One thing I’m a bit iffy on is size. See, I’d like to include shrinking/growth, and I was thinking that maybe the scale of rooms would change as you changed. Like the bar example, if you shrink, one room might become four or six. But that would complicate things for ‘pathfinding’ again. Oh, here’s an idea; a single ‘square’ will contain one normal sized person with a comfortable amount of space, and tiny people can stack in the same square. a Huge person fits uncomfortably in one square but they still fit. I think I can go with that.

So let’s see… The world would be made up of spaces, which are made up of squares. A creature can see so many squares in any direction. Visions of Ultima are dancing in my head, now. I’m making a text-based roguelike! XD

I actually did consider doing it as a roguelike with highly detailed room descriptions, but I’m not sure if using graphics would help or hinder the imagination. I always liked the graphics of the early Dragon Quest games, personally.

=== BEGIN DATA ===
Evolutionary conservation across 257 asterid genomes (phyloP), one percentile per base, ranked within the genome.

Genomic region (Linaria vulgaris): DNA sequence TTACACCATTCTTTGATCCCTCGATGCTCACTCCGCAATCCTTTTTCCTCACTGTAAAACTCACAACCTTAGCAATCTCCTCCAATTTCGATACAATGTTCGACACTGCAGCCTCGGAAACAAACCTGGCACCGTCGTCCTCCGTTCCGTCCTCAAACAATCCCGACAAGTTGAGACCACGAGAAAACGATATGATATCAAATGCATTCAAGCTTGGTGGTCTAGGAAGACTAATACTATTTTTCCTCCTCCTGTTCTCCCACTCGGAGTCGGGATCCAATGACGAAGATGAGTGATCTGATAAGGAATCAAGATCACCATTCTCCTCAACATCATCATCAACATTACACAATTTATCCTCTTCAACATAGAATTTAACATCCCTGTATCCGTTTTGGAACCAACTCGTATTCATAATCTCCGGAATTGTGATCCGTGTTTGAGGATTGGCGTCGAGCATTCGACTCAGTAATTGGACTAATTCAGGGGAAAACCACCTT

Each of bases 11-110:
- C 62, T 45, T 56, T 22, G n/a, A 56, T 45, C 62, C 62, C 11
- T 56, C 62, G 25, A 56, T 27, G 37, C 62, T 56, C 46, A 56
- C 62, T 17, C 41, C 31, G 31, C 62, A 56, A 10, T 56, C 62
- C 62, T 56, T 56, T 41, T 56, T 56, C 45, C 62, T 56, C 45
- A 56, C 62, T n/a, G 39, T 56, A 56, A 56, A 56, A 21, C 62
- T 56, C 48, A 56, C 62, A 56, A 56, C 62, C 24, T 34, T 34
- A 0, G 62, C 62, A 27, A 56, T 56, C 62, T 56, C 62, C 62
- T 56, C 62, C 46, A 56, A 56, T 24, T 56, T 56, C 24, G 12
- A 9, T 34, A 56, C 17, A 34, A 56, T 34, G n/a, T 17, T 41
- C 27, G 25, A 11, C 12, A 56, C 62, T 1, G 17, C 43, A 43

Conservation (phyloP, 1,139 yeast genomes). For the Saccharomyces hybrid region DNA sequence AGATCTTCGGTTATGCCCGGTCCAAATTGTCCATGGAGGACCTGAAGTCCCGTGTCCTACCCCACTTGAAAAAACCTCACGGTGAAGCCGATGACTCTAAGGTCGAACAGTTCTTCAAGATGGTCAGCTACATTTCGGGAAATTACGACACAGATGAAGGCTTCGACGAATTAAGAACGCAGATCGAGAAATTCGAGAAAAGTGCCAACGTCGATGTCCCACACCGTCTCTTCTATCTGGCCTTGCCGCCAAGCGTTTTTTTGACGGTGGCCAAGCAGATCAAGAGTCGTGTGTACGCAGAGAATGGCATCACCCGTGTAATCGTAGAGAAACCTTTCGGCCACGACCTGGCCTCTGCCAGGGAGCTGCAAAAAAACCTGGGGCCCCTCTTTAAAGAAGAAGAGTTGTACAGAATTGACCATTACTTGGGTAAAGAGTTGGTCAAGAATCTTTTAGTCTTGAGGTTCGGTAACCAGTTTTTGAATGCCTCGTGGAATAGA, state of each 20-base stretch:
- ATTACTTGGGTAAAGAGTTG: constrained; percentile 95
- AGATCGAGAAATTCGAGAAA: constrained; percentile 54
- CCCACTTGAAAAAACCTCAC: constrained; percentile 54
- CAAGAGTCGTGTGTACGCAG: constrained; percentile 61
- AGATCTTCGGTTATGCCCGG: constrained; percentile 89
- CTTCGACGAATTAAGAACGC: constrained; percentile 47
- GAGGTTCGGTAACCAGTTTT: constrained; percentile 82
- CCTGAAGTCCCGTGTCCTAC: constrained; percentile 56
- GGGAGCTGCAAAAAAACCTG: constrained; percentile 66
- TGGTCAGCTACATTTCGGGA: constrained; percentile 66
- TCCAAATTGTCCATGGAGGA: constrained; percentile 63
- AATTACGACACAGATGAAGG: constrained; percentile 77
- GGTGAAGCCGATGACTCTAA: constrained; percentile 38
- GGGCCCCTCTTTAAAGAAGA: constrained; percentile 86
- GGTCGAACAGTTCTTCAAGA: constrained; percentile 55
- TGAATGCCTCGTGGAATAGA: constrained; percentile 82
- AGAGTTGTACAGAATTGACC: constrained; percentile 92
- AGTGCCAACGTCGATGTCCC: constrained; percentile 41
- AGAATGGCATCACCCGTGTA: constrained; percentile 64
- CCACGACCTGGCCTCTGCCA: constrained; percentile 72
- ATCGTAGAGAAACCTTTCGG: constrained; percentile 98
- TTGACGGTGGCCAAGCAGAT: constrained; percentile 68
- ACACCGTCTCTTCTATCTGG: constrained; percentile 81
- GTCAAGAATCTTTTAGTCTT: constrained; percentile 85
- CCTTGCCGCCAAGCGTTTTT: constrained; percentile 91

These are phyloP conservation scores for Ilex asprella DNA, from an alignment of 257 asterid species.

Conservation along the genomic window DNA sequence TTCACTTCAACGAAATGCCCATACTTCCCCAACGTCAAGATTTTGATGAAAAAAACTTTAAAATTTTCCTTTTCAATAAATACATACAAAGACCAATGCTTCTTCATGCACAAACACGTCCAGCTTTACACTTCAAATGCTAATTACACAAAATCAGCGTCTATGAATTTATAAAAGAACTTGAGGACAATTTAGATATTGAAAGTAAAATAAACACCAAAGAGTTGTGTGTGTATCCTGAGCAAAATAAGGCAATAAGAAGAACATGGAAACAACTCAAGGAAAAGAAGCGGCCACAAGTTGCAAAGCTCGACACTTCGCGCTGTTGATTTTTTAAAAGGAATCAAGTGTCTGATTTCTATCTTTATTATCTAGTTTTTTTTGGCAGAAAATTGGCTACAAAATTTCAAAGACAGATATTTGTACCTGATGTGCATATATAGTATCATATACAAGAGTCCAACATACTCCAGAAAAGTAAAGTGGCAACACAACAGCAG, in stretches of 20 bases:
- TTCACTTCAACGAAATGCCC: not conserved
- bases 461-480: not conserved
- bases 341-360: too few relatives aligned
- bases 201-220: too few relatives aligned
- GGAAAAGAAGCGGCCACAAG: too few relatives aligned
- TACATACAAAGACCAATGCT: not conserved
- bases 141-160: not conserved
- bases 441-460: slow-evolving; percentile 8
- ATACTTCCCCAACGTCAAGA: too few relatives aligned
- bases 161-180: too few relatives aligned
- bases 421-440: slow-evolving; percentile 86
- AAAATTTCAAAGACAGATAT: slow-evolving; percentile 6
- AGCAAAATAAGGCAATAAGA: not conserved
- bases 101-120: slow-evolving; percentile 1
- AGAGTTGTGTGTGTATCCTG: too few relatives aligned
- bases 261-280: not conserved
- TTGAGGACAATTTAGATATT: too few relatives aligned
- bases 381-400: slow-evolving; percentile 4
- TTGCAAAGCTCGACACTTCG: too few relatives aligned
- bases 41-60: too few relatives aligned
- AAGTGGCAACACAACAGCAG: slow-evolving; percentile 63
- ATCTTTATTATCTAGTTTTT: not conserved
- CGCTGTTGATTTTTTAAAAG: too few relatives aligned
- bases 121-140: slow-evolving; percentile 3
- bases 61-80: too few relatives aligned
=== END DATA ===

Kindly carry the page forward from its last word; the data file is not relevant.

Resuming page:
Another important thing for me is that there have to be independant mobiles. I want them to have complicated behavior, but we’ll see what I can do when I get that far.

The player themselves will have a complex body. I’m a big fan of transformation, so I want to track body bits without anticipating what the player has. Like, if you lose your arms and have one huge tentacle coming out of your chest, I want to be able to recognize that in the game, and use it for interactions.

It’s not THAT different from what I was doing before, really. Just simplified in a lot of ways.

I’m going to give JavaScript a try now and see what I can do with it.

*giving JavaScript a try*

Phew, that took a while. Just ran through the JavaScript tutorial over on Great site, if you don’t know it. I use it as my primary reference for all forms of web programming. Anyways JavaScript is very similar to ActionScript 3 so there isn’t much to change, though JS uses soft variables like Python, so bleh on that, but I’ll deal. Before I’m sure this’ll do, I want to try making Context Menus like I planned on using in Flash. It should be possible with what I know of HTML and CSS, but I want to test to make sure.

But, I’m not going to do that now, because I’m burned out for the night. I need to relax for a while, maybe go to bed.

Things continue to happen!